O Ii

CH2 O

CH2 O

HO OH Acetyl-coenzyme A Figure 6 Pantothenic acid in the structure of coenzyme A.

coenzyme known to have a transition metal ion (cobalt) coordinated to its structure. The metal allows some usual chemistry (see 00058). The vitamin is present in a variety of foods but is almost totally lacking in plants. Although the vitamin can be synthesized de novo by intestinal flora, the absorption site anatomically is prior to the synthesis site in the gut, which means little benefit is derived from endogenous synthesis. Isolating the active form of the vitamin meant developing an in vitro assay for 'pernicious anemia,' one of the deficiency symptoms. In 1950, Shive introduced an assay in which homocysteine was converted to methionine in a B12 -dependent reaction. A second assay showed that the derivative 5-deoxyadenosyl cobalamin was essential for the interconversion of L-glutamate and ^-methyl aspartate. The latter discovery led to the isolation of 5' adenosylcobalamine, the principal active form of the vitamin.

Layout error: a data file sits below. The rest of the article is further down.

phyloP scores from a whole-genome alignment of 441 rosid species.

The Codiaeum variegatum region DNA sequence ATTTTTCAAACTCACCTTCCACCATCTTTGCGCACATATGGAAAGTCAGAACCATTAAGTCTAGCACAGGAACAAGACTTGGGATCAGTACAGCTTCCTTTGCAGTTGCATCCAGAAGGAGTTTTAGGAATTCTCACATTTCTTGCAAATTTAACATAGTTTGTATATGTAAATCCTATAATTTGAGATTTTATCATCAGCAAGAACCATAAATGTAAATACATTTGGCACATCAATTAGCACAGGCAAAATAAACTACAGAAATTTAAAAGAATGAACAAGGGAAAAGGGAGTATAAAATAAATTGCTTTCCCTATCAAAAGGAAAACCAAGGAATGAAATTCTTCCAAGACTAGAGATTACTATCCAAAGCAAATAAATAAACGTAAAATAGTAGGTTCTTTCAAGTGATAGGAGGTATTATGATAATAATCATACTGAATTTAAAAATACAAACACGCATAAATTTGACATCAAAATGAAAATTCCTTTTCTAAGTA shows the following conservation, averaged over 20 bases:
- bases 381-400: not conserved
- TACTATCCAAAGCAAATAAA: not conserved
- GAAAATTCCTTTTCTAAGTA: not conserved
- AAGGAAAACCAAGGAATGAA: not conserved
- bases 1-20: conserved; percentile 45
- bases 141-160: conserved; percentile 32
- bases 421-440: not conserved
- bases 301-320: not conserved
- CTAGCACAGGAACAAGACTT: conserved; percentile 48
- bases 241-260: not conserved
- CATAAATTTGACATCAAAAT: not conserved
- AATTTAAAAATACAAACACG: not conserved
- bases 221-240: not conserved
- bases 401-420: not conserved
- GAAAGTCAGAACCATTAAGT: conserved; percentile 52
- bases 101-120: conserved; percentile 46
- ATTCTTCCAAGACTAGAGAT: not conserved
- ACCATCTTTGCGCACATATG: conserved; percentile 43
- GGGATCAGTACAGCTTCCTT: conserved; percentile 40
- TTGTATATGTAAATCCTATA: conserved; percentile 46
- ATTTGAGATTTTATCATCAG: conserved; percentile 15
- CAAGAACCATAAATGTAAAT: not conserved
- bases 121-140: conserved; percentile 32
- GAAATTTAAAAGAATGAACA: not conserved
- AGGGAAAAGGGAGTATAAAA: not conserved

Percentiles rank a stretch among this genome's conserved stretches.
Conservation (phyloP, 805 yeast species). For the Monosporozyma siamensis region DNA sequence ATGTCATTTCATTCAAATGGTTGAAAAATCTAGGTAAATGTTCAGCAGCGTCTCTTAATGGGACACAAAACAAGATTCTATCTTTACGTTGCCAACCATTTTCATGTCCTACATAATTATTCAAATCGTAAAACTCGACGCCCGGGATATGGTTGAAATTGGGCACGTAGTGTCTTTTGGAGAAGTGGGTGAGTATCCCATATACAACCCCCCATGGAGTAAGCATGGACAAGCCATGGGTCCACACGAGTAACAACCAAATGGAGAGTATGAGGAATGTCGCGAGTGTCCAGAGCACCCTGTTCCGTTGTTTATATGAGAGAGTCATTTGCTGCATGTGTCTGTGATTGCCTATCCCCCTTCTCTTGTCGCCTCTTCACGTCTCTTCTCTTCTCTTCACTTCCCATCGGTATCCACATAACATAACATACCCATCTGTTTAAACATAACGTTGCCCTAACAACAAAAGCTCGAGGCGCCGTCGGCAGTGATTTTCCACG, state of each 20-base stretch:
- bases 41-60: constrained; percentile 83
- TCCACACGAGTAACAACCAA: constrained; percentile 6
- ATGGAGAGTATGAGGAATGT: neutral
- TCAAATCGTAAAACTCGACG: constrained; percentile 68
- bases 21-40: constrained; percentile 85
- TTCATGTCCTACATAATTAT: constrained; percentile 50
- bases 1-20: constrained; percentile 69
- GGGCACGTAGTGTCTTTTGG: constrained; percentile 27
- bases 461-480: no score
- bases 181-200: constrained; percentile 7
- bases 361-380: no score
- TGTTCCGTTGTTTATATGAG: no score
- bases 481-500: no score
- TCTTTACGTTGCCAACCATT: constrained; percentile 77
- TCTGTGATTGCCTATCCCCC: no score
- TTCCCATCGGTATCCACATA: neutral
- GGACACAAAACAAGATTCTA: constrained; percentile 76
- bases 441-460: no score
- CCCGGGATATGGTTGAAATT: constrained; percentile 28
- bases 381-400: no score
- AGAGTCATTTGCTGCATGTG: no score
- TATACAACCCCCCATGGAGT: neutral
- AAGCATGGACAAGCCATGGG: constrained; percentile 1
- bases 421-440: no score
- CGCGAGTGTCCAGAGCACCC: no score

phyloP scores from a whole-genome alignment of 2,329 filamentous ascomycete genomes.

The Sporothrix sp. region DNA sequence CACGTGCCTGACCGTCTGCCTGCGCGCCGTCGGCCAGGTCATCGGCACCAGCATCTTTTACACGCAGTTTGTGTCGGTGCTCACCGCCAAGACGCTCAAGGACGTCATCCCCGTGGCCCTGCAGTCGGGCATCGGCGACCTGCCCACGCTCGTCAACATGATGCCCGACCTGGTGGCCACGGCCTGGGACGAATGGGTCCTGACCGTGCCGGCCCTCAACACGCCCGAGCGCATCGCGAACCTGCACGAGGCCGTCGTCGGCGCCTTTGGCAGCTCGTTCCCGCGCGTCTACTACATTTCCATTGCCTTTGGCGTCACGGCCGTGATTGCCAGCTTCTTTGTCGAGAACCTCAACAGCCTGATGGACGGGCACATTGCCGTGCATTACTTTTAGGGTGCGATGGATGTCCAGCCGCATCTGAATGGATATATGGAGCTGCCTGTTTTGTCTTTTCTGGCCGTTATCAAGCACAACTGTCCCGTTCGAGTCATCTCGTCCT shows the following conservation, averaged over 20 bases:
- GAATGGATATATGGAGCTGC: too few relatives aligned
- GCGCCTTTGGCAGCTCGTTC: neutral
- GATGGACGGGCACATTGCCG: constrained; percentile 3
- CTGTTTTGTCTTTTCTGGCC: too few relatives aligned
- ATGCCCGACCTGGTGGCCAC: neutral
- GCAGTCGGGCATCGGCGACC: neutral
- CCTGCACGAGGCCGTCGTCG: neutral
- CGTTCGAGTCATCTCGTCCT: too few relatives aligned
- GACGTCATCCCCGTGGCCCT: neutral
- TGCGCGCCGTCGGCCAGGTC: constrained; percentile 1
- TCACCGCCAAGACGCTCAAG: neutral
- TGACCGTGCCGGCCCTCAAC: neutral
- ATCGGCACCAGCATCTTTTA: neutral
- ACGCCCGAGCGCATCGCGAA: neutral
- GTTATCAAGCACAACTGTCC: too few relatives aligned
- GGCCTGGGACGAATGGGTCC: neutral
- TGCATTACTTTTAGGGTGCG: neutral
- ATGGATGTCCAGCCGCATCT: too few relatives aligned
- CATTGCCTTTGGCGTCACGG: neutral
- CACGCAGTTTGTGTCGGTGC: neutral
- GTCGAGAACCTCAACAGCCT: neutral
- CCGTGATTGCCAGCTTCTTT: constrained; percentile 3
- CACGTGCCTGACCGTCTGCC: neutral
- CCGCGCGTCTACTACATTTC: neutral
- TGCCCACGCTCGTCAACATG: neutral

Reactivity The core of the vitamin consists of a corrin ring with a central cobalt atom. Corrin contains four pyrrole rings linked together, which vaguely resembles structurally the porphyin ring in heme (Figure 7). An inactive form of the vitamin contains a displaceable CN group bound to the cobalt; hence the early name cyanocobalamin for one of its more familiar forms (Figure 7). The cobalt atom in the ring can have a +1, +2, or +3 oxidation state. The fifth valence (below the ring plane) has a dimethylbenzimidazole attached to the cobalt and the six can be either a methyl group, an -OH

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Food Allergies

Food Allergies

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